I went to the island of Lanai years ago and when I saw the landscape, it immediately said, "The Tempest!" The high cliffs, the red rocks where Caliban hides, the black lava, those incredible labyrinthine bramble forests. I saw how the landscape could be a visual metaphor for the inner landscape of the characters. It was a perfect set for The Tempest—the natural settings were so theatrical and surreal. You've never seen Hawaii like that. There's not one palm tree in the entire movie. It's not Hawaii 5-0 or Lost. Putting Trinculo coming over the horizon line in this vast, open, empty space is really theatrical. I love working with great actors, with great language and writers. But I am a visual filmmaker and theater director, and that's how I see things. I use the camera and landscapes to frame what is going on internally and externally for the characters. When you use the camera in a wide shot, you see how lonely those characters are in this vast landscape—I see it in my head.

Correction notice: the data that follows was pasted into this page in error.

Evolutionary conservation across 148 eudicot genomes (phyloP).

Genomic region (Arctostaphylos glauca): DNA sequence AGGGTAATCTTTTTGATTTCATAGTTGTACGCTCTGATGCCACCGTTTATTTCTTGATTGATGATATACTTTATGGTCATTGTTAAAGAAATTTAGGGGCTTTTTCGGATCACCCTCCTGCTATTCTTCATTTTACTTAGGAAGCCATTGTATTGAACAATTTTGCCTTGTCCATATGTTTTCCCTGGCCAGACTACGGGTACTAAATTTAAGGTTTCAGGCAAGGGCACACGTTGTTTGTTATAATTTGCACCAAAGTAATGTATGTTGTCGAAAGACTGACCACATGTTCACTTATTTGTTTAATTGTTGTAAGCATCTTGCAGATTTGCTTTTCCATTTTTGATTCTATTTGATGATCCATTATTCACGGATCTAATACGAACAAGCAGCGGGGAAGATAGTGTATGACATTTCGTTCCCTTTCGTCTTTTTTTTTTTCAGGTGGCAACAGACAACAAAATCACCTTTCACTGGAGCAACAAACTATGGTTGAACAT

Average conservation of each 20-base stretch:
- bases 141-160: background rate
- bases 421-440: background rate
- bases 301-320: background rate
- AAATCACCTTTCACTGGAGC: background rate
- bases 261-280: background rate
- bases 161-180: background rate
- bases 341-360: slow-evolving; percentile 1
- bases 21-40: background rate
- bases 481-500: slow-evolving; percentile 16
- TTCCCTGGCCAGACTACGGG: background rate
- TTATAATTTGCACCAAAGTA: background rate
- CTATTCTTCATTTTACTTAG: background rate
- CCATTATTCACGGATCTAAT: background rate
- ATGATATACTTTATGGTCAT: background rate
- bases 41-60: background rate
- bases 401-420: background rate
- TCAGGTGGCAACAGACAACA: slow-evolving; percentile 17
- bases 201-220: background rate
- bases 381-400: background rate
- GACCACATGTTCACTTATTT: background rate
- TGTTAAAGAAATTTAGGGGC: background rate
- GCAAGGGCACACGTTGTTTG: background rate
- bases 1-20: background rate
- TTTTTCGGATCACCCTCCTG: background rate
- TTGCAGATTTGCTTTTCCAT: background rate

You had to combat the weather yourself—there's a shot in the beginning where the men from Milan are nearly taken out by a wave.
And that was real! That wave came at that time. And it was thrilling—that's why that shot got in the movie! We had a couple of takes on that and we were blessed. There's also a scene with Prospera and Caliban on those giant cliffs and just at the right time, one of those waves crashed and shot up all this foam! It's almost awkward to say how blessed we were—we were very respectful of the land and the people, and we did as much as we could to take proper care of the environment. And we were rewarded with great weather. When it rained, it was supposed to be a rainy scene. Maybe once or twice, there were clouds that were tricky for the DP because he needed light in daylight hours. When Prospera does the solar eclipse, we did a day-for-night photographic technique which made the whole landscape look different. That starts right before the harpy scene where the men are getting lost on the field, right after you see Prospsera playing with the sunbeams.
The hardest challenge in a Shakespeare film is getting the actors comfortable with the language so that it sounds natural and clear to the audience. How did you tackle that?